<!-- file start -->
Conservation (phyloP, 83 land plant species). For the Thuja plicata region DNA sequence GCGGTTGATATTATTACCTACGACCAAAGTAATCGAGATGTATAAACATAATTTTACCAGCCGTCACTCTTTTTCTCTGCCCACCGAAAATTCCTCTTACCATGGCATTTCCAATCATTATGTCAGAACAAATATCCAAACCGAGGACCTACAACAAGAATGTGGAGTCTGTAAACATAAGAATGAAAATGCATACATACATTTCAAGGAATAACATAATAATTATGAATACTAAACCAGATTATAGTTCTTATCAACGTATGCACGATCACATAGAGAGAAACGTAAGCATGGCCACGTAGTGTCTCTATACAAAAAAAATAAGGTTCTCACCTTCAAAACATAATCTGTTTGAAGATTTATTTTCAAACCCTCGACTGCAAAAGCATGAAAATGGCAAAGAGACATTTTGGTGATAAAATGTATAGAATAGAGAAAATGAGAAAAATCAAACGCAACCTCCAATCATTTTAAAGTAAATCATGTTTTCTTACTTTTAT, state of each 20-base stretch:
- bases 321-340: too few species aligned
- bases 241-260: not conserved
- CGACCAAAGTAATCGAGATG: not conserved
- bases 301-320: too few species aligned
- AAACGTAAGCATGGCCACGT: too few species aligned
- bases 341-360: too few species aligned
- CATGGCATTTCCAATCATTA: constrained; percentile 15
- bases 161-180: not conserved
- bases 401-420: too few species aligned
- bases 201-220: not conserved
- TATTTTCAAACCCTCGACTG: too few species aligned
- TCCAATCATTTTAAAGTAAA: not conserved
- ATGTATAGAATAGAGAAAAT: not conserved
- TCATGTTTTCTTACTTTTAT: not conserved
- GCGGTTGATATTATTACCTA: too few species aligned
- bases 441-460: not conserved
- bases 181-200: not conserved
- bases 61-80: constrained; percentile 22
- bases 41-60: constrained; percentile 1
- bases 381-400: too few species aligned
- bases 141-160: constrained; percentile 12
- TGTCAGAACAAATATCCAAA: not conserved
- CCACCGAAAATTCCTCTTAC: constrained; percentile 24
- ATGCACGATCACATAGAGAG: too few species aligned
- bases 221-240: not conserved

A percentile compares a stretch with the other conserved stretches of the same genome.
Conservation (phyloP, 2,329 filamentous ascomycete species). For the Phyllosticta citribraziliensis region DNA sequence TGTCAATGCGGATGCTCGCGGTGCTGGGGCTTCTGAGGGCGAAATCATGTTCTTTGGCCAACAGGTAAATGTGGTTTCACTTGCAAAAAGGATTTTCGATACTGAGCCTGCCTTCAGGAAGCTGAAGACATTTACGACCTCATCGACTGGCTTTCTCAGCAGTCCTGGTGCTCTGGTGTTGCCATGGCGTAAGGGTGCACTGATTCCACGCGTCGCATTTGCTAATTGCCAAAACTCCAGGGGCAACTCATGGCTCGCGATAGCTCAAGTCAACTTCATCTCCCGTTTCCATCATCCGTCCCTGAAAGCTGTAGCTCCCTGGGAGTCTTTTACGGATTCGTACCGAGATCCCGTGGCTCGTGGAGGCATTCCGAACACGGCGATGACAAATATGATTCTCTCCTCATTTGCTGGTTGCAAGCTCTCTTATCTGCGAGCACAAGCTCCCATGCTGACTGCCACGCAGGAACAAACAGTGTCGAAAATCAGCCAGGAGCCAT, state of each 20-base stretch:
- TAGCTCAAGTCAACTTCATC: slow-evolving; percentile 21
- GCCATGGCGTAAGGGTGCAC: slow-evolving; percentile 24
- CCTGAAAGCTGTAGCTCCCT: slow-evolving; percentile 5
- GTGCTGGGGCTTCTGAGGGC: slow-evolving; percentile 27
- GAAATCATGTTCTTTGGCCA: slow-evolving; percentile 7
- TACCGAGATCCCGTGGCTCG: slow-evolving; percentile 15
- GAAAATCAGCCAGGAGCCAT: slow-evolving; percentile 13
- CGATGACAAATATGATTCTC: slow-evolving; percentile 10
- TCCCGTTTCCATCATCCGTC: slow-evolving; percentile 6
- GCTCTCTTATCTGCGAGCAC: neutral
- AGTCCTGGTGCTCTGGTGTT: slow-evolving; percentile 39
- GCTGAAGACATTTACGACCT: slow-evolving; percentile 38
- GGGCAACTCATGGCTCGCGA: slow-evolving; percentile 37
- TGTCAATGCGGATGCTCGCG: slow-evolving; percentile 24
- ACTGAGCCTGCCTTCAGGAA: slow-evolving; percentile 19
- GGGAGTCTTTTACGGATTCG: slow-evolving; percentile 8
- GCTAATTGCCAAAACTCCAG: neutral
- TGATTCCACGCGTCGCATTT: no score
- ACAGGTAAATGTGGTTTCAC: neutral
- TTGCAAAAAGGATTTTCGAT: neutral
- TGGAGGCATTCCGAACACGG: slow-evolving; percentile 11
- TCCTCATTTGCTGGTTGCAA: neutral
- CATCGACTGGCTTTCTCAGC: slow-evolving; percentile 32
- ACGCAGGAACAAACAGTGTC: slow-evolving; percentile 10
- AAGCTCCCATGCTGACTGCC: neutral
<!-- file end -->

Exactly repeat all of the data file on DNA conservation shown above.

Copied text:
Conservation (phyloP, 83 land plant species). For the Thuja plicata region DNA sequence GCGGTTGATATTATTACCTACGACCAAAGTAATCGAGATGTATAAACATAATTTTACCAGCCGTCACTCTTTTTCTCTGCCCACCGAAAATTCCTCTTACCATGGCATTTCCAATCATTATGTCAGAACAAATATCCAAACCGAGGACCTACAACAAGAATGTGGAGTCTGTAAACATAAGAATGAAAATGCATACATACATTTCAAGGAATAACATAATAATTATGAATACTAAACCAGATTATAGTTCTTATCAACGTATGCACGATCACATAGAGAGAAACGTAAGCATGGCCACGTAGTGTCTCTATACAAAAAAAATAAGGTTCTCACCTTCAAAACATAATCTGTTTGAAGATTTATTTTCAAACCCTCGACTGCAAAAGCATGAAAATGGCAAAGAGACATTTTGGTGATAAAATGTATAGAATAGAGAAAATGAGAAAAATCAAACGCAACCTCCAATCATTTTAAAGTAAATCATGTTTTCTTACTTTTAT, state of each 20-base stretch:
- bases 321-340: too few species aligned
- bases 241-260: not conserved
- CGACCAAAGTAATCGAGATG: not conserved
- bases 301-320: too few species aligned
- AAACGTAAGCATGGCCACGT: too few species aligned
- bases 341-360: too few species aligned
- CATGGCATTTCCAATCATTA: constrained; percentile 15
- bases 161-180: not conserved
- bases 401-420: too few species aligned
- bases 201-220: not conserved
- TATTTTCAAACCCTCGACTG: too few species aligned
- TCCAATCATTTTAAAGTAAA: not conserved
- ATGTATAGAATAGAGAAAAT: not conserved
- TCATGTTTTCTTACTTTTAT: not conserved
- GCGGTTGATATTATTACCTA: too few species aligned
- bases 441-460: not conserved
- bases 181-200: not conserved
- bases 61-80: constrained; percentile 22
- bases 41-60: constrained; percentile 1
- bases 381-400: too few species aligned
- bases 141-160: constrained; percentile 12
- TGTCAGAACAAATATCCAAA: not conserved
- CCACCGAAAATTCCTCTTAC: constrained; percentile 24
- ATGCACGATCACATAGAGAG: too few species aligned
- bases 221-240: not conserved

A percentile compares a stretch with the other conserved stretches of the same genome.
Conservation (phyloP, 2,329 filamentous ascomycete species). For the Phyllosticta citribraziliensis region DNA sequence TGTCAATGCGGATGCTCGCGGTGCTGGGGCTTCTGAGGGCGAAATCATGTTCTTTGGCCAACAGGTAAATGTGGTTTCACTTGCAAAAAGGATTTTCGATACTGAGCCTGCCTTCAGGAAGCTGAAGACATTTACGACCTCATCGACTGGCTTTCTCAGCAGTCCTGGTGCTCTGGTGTTGCCATGGCGTAAGGGTGCACTGATTCCACGCGTCGCATTTGCTAATTGCCAAAACTCCAGGGGCAACTCATGGCTCGCGATAGCTCAAGTCAACTTCATCTCCCGTTTCCATCATCCGTCCCTGAAAGCTGTAGCTCCCTGGGAGTCTTTTACGGATTCGTACCGAGATCCCGTGGCTCGTGGAGGCATTCCGAACACGGCGATGACAAATATGATTCTCTCCTCATTTGCTGGTTGCAAGCTCTCTTATCTGCGAGCACAAGCTCCCATGCTGACTGCCACGCAGGAACAAACAGTGTCGAAAATCAGCCAGGAGCCAT, state of each 20-base stretch:
- TAGCTCAAGTCAACTTCATC: slow-evolving; percentile 21
- GCCATGGCGTAAGGGTGCAC: slow-evolving; percentile 24
- CCTGAAAGCTGTAGCTCCCT: slow-evolving; percentile 5
- GTGCTGGGGCTTCTGAGGGC: slow-evolving; percentile 27
- GAAATCATGTTCTTTGGCCA: slow-evolving; percentile 7
- TACCGAGATCCCGTGGCTCG: slow-evolving; percentile 15
- GAAAATCAGCCAGGAGCCAT: slow-evolving; percentile 13
- CGATGACAAATATGATTCTC: slow-evolving; percentile 10
- TCCCGTTTCCATCATCCGTC: slow-evolving; percentile 6
- GCTCTCTTATCTGCGAGCAC: neutral
- AGTCCTGGTGCTCTGGTGTT: slow-evolving; percentile 39
- GCTGAAGACATTTACGACCT: slow-evolving; percentile 38
- GGGCAACTCATGGCTCGCGA: slow-evolving; percentile 37
- TGTCAATGCGGATGCTCGCG: slow-evolving; percentile 24
- ACTGAGCCTGCCTTCAGGAA: slow-evolving; percentile 19
- GGGAGTCTTTTACGGATTCG: slow-evolving; percentile 8
- GCTAATTGCCAAAACTCCAG: neutral
- TGATTCCACGCGTCGCATTT: no score
- ACAGGTAAATGTGGTTTCAC: neutral
- TTGCAAAAAGGATTTTCGAT: neutral
- TGGAGGCATTCCGAACACGG: slow-evolving; percentile 11
- TCCTCATTTGCTGGTTGCAA: neutral
- CATCGACTGGCTTTCTCAGC: slow-evolving; percentile 32
- ACGCAGGAACAAACAGTGTC: slow-evolving; percentile 10
- AAGCTCCCATGCTGACTGCC: neutral